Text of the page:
The data selected for this analysis include all data collected from participants in AHOD who commenced their first ART regimen after January 1, 1996. We defined ART as a combination of 3 or more different antiretroviral agents. Patients were included in the analysis if they received at least 24 weeks of ART and had a known CD4 cell count and plasma HIV-RNA viral load at ART initiation and subsequently at 24 weeks of therapy. We selected the closest CD4 cell count to ART initiation date within a 6-month prior and 1-month post window of starting ART. Similarly for pVL at ART initiation, the measurement closest to ART initiation date within a 12-month prior and 1-week post ART window was selected. CD4 and pVL at 24 weeks of ART were taken as the values recorded on the closest measurement date to 24 week ART initiation within a window of ±3 months. Furthermore, patients were included in the analysis only if they recorded at least 3 pVL measurements after 24 weeks of ART. Patents were censored at the first instance where the time between sequential pVL measurements was greater than 1 year.
Viremia Copy-Years After Initiating ART
For each patient, we determined VCY by calculating the area under the pVL time series using the trapezoidal rule (Fig. 1). VCY is a monotonic increasing measure with time capturing the cumulative exposure of circulating HIV viremia, a measure akin to smoking pack-years. A person with a VCY of 10,000 copy-years at 1 year of ART is equivalent of being exposed to 10,000 copies per milliliter of pVL each day for a year or 1000 copies per milliliter pVL each day for 10 years. For consistency with the current VCY literature, we applied a set of pVL boundary constraints on the maximum and minimum values. Over time, there have been many varying levels of assay sensitivity for detecting circulating viremia. In the early era of treatment, assessment of pVL was limited by an assay sensitivity detection limit of 500 copies per milliliter. Recent periods have seen assay sensitivity levels as low as 20 copies per milliliter. Through most of our observed time period (1996–2011) we were completely unable to determine a pVL value of 0 copies per milliliter value, therefore we assumed persistent circulating viremia below the detection limit and took this value to be the midpoint between the detection limit and 0.9 For example, if reported pVL is <500 copies per milliliter, we recode this figure as 250 copies per milliliter. Similarly, if the reported pVL is <20 copies per milliliter, we recode this value as 10 copies per milliliter. At the other end of the measurement scale, because of assay sensitivity limits, we set pVL values >1,000,000 copies to be 1,000,000 copies per milliliter.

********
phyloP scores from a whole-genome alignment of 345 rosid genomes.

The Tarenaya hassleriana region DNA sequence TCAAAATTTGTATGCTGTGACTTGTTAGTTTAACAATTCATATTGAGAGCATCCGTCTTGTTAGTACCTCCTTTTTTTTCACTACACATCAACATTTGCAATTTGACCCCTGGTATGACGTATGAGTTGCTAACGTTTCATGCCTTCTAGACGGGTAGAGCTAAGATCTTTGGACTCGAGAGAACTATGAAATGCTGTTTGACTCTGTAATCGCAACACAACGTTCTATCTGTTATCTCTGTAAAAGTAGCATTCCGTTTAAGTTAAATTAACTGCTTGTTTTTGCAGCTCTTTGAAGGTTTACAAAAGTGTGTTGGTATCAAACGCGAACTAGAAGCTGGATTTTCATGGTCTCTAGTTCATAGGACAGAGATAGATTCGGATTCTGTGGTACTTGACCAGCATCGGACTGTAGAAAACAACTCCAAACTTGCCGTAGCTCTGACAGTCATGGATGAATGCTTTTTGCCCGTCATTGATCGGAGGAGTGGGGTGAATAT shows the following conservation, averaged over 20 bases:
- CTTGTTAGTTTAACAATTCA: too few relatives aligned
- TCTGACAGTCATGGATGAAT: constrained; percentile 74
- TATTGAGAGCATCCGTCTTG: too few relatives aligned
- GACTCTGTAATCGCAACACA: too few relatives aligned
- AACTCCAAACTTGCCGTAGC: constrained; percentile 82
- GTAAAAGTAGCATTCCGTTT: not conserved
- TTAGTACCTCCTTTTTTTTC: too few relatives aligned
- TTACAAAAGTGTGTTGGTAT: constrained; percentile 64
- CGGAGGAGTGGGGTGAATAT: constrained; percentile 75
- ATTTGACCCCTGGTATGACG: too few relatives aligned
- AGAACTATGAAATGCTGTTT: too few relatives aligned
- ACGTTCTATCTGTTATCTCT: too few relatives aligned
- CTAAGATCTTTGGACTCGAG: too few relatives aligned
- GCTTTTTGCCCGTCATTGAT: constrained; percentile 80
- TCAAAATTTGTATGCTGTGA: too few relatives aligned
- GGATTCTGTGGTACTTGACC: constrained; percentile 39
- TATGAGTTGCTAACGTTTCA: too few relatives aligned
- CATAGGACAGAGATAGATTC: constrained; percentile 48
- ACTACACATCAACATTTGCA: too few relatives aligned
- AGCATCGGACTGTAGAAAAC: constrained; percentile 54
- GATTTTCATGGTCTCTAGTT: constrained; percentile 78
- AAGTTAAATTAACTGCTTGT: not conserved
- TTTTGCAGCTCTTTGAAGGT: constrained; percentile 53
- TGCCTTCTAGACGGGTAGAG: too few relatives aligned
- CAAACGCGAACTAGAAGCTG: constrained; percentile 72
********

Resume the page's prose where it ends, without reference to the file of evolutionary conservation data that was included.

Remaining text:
Association of VCY and Survival
Building on previous modeling work evaluating long-term survival in AHOD,15 we used multivariable Cox proportional hazards to assess the association between all-cause mortality and (1) time-updated per log increase in VCY and (2) VCY >105 copy-years (referred henceforth as high VCY). We assessed statistical significance at α = 0.05 threshold. The survival models were adjusted for time-updated age, mode of HIV exposure, time-updated AIDS defining illness, HBVsAg positive (ever), time-updated CD4 cell count, time-updated pVL, and time-updated ART regimen number. We used Kaplan–Meier curves to assess the association between all-cause mortality and time-updated high VCY stratified by CD4 cell count grouping (0–150, 150–350, >350 cells/µL) at ART initiation. We started counting person-years from 6 months after ART initiation and used a log-rank test to assess the equivalence of survival distributions.
Determinants of VCY
We used an a priori adjusted multivariable maximum likelihood linear mixed-effect models to assess determinants of VCY. We simultaneously adjusted for within-patient and between-patient variations through the specification of a random intercept and slope coefficient. We log10 transformed our response variable (VCY) to impose a multiplicative interpretation of the β-coefficient parameter estimate. In modeling log10 (VCY), a β-coefficient estimate of <0 is equivalent to a percentage reduction on the real scale, ie, a difference of −0.5 on the log10 scale is equivalent to a 68% reduction on the real scale. Similarly, a β-coefficient greater than 0 is equivalent to a factor increase on the real scale, ie, 0.5 on the log10 scale is equivalent to a 3.2 factor increase on the real scale.
As a sensitivity analysis, we recalculated all β-coefficient parameter estimates from data based on recent treatment periods, ie, participants who initiated therapy in the post-SMART (Strategic Management of ART—evaluating scheduled treatment interruptions18) era after January 1, 2006. All statistical modeling calculations were performed using R version 3.0219 and the statistical packages lme420 and survival.21